Last week I watched a great film, produced by Terence Malick and Robert Redford: The Unforeseen. Despite its poetic title, it is a documentary detailing some 30-plus years of development in and around Austin, Texas, and the intermittently successful fight against it.
The unforeseen of the title are, of course, the unforeseen consequences of that development: the roads, paving, aquifer depletion, ugly landscapes and irretrievably vanished natural landscape and ecosystems, most especially the slow pollution of the beautiful fresh springs that are a treasured Austin hangout. It takes years for the damage to manifest, as the development continues at breakneck speed, and local anti-development types try to halt, or even slow its progress.
The Unforeseen has weighed heavily on me since I saw it — its central premise, that development has permanent consequences that are seldom anticipated or fully understood, has weighed on me for even longer. As we all know too well, our city has undergone massive development in the last decade, as smaller buildings have been razed to build massive towers, vacant lots have been filled with the worst architecture and shoddiest building this city's ever seen, and every imaginable form of pollution, congestion and overcrowding has been ignored in service of the almighty dollar. And they got tax abatements to boot.
It's starting to feel like the endgame, here in the Big Apple: on my block — the four-sided block that I live on in Brooklyn — no fewer than ten lots have undergone conversion from either vacant space to built, or small building (one to two storey) to large (five or six storey). A friend in the (former) Flower District wrote this week marveling at the constant construction on his block over the entire decade he's lived in his place. What little open space there is, is being eaten up at an astonishing rate, and while it may not be pristine prairie or old-growth forest, it is open space. And it's irreplaceable.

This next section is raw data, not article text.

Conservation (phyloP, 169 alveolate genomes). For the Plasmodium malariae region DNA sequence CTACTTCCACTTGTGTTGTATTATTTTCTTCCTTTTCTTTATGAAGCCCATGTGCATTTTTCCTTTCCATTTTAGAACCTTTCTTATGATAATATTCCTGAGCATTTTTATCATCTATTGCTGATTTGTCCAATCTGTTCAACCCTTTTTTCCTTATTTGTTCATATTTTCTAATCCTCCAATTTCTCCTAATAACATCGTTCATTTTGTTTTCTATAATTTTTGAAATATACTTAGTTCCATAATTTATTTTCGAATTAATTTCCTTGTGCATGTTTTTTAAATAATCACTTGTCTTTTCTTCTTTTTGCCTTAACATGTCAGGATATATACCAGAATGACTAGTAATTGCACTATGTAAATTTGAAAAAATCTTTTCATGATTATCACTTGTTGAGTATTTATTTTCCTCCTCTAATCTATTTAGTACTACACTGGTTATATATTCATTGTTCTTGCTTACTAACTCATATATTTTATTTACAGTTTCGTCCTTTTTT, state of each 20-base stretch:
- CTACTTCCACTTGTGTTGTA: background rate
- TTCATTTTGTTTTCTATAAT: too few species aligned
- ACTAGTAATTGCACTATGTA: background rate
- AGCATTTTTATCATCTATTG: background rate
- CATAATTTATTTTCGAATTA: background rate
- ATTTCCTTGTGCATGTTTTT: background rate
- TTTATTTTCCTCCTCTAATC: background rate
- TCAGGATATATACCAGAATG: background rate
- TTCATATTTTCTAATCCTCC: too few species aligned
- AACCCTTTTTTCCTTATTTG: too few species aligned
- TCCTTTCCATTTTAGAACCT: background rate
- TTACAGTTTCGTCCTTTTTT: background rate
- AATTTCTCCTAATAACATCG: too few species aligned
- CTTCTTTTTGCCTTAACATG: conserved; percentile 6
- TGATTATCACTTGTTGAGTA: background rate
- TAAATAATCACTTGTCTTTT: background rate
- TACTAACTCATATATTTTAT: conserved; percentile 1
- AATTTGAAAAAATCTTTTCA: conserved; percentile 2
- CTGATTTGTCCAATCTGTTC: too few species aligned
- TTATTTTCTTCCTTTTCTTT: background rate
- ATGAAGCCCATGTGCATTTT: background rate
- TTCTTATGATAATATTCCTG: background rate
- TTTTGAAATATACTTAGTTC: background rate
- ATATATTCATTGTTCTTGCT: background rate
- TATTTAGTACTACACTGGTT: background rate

As the city gets more crowded, we need more space to balance the greater densities of people and pollutants. Everyone needs a place to go outside, a place that's unpaved, treed, suitable for a picnic, a birthday party, or a nap in the grass. In Williamsburg, the tiny Grand Street Park is sometimes so crowded there isn't anywhere to sit. The Southside has no "real" park besides Grand, no dog run, and just a couple of community gardens.
The city has made a lot of noise about the Greenpoint-Williamsburg waterfront, but not much progress has been made. And a peek at the planned park/access map provided by the city gives a sense of the real problem. Green, on their map, means park: but most of the planned park is two to four blocks from McCarren; south of McCarren, there are only a couple of tiny green areas. Of those, one is a community garden wholly controlled by a couple of local dudes, one is unknown to me, and the rest are paved playgrounds/weird spaces immediately adjacent to the BQE or Williamsburg Bridge. Think exhaust fumes and deafening noise. Despite being under the control of the Parks Department, they're not really places anyone would want to hang out or take a kid.
In other words, we're dying out here. I have to walk 16 blocks to get to McCarren, and its dog run. And the "esplanade" the city's going to put in sometime-ish, along the river, looks like a lightly landscaped landing strip. Nowhere to throw down a blanket or catch a little shut-eye. Not much room for Frisbee, even (until you get right up next to McCarren, of course).
And I'm sure Williamsburg isn't alone. The way things are going, lots are filling up everywhere. Being outside is good for people; plants and their cooling, air-cleaning powers, are good for us too. Kids need to play on, and in, real dirt, not just concrete. In other words, we need more parks. Not high-profile mega-parks — High Line this and 12- tennis-court that are all well and good, but they're destination parks, not local daily-use parks. And they're expensive, and have lots of rules.
Slow the development (thanks, Wall Street!) and save some open space — it will never come again. If we don't, I promise a wholly NOT unforeseen miserable crush of people, desperate for basic amenities. Moving. To the suburbs. Blech.